RBI Baseball 18 is a conundrum of a game. It’s definitely better than last year’s offering, but yet I still don’t think it’s quite worth the $30 asking price on console, especially when the mobile version is only a few bucks and lacking in none of the features. It’s clear that the MLB wants their flagship game to become a contender with the Sony’s The Show series, but they’ve got a long way to go before they get there. Right now, RBI Baseball 18 on the Switch feels like little more than a cheap mobile port, and that’s just depressing as it’s the only baseball game available on Nintendo’s console.
As a mobile game, RBI Baseball 18 works well. It’s cheap, it plays decent, has updated rosters, a franchise mode, etc. But I’d only ever really consider buying it on the phone, or if I have no other consoles to play games on. If, like me, you’re a huge fan of the glory days of Ken Griffey Jr. Baseball on Nintendo consoles, you may be itching for a solid baseball game on the Switch. But this just doesn’t do the old series justice, and it’s bare bones in general.
Graphically, while RBI 18 has improved over last year’s bland offering, uses real players’ faces, it’s still so bland in presentation. There’s no play by play, rather just a generic stadium announcer. There’s no music or anything, only flash camera cuts when you hit a home-run, and it’s always the same one. Animations are just awful, and I found myself wishing that RBI 18 would have instead opted to do a retro look with 8-bit or 16-bit graphics to match its namesake.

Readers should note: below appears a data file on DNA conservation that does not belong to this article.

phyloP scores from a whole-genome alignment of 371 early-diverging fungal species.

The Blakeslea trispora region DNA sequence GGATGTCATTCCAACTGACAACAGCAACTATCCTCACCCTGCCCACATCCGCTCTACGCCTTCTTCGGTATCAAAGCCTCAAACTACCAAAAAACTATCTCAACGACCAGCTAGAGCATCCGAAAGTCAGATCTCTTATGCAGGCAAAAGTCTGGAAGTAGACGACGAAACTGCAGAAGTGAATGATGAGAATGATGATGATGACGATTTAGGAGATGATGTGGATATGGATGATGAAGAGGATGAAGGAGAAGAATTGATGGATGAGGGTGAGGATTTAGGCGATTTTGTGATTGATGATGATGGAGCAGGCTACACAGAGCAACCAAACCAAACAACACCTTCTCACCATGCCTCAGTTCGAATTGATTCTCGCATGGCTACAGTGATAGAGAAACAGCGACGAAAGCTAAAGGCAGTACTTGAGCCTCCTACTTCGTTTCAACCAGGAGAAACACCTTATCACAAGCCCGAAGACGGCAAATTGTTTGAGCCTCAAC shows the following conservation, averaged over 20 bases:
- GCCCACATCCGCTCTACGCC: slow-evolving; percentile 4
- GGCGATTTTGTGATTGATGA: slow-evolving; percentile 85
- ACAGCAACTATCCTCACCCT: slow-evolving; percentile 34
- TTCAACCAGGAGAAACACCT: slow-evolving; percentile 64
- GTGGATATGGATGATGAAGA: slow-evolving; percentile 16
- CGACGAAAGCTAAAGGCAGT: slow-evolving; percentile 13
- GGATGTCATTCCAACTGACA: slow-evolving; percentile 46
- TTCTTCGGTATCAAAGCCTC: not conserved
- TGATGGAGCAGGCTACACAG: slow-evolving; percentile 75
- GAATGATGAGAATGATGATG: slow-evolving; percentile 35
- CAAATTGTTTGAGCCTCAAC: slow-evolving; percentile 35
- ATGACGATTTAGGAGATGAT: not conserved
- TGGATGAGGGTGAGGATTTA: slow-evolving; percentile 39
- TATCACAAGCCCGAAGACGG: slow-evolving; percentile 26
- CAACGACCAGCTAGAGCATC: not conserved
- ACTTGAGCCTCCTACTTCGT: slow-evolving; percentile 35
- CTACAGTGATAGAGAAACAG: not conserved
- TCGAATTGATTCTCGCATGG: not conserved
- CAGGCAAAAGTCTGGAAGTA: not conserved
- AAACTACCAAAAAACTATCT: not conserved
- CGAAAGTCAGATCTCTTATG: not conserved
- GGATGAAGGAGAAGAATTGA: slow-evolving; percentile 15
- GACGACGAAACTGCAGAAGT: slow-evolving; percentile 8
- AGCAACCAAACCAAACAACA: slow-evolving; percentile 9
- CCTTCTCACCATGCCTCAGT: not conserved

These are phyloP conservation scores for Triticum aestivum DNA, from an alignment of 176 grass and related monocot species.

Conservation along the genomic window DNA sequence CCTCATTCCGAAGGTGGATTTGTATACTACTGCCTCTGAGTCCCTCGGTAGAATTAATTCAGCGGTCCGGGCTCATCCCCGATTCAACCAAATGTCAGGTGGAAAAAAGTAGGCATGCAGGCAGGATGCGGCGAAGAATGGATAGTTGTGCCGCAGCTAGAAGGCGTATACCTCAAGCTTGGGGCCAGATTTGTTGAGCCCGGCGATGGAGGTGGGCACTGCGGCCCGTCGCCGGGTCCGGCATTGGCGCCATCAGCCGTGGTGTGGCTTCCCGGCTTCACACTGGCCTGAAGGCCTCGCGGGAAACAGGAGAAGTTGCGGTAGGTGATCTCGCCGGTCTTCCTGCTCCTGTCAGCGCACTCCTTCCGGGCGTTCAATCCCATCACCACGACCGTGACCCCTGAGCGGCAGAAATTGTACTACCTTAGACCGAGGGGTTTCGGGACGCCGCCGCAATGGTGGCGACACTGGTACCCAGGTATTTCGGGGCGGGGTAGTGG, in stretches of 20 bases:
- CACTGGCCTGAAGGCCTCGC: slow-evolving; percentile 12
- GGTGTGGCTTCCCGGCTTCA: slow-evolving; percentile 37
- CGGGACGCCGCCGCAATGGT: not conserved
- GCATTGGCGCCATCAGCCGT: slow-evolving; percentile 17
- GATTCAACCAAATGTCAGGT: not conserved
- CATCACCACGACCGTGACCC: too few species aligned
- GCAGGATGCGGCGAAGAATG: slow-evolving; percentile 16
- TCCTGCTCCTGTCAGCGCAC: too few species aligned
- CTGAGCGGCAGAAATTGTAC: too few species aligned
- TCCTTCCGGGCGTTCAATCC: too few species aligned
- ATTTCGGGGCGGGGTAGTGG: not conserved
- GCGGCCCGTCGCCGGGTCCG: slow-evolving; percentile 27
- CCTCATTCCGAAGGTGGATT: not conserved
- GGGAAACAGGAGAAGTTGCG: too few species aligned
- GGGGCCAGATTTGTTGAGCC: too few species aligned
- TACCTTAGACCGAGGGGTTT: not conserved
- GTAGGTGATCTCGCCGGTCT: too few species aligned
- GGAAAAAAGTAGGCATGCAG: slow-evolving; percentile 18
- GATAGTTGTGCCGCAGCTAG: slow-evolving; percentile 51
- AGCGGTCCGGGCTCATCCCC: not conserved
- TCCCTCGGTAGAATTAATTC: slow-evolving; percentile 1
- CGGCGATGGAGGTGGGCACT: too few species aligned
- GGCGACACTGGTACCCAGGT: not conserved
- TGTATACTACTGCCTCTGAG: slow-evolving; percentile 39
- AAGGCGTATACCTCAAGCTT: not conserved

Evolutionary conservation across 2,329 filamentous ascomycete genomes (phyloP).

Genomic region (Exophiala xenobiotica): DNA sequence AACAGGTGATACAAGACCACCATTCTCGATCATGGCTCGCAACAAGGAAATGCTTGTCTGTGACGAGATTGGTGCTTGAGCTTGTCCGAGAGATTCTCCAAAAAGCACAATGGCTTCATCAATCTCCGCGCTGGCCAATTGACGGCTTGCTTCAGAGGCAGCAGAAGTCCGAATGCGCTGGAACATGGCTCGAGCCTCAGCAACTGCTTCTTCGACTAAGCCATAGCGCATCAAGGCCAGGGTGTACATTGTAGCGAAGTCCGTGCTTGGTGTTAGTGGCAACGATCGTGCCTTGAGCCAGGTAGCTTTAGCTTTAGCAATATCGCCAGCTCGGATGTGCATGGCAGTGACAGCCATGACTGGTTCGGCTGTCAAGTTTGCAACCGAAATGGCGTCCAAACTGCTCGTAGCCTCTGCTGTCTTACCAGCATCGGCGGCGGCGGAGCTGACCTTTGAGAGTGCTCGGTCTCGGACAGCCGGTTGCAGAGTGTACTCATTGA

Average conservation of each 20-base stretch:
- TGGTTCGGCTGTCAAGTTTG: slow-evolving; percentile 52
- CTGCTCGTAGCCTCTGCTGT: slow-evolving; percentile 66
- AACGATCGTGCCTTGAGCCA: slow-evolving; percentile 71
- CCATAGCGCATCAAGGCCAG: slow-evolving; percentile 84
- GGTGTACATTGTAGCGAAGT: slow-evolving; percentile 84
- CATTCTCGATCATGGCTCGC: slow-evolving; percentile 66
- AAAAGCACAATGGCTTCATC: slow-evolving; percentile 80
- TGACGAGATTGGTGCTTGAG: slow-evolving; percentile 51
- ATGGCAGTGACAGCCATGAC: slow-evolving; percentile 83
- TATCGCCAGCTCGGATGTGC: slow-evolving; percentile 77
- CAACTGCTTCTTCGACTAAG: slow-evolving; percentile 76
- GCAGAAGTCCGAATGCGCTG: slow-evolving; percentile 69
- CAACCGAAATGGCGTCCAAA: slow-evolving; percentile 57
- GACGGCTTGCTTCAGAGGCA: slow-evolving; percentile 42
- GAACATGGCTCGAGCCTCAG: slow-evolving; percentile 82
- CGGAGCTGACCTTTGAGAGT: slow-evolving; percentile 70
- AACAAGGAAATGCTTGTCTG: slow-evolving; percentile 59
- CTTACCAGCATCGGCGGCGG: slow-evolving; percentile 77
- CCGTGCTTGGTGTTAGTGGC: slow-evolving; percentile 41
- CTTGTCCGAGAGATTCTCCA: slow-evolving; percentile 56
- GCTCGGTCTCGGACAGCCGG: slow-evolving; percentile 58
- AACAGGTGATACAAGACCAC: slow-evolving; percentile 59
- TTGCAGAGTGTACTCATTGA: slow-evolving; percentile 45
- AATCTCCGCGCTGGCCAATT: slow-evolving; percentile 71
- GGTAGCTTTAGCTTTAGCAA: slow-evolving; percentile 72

Feature-wise, RBI 18 now has a franchise mode, which goes up to 10 years, and lets you set things like trade deadlines, injuries, and so forth. You can also let the rosters pool from around 100 legendary players – nothing like recruiting Ty Cobb to the Indians to play alongside Francisco Lindor. There’s a Home Run Derby too, but it’s also extremely bland in presentation so that it’s almost not worth mentioning.
Gameplay is basic as can be too, trying more for an Arcade Baseball game than a sim, which means you don’t do much but position yourself in the batter box and swing and hope it means a hit. Fielding is so unwieldy that it’s better to just leave “Assist” mode on, and have you only control when and where to throw the ball. Pitching is basic – just fastball or curveball, no other pitch selection is necessary. You don’t even need to warm up pitchers if you want relief. Like I said, it’s bare bones.
Note: A copy was provided by PR for review purposes.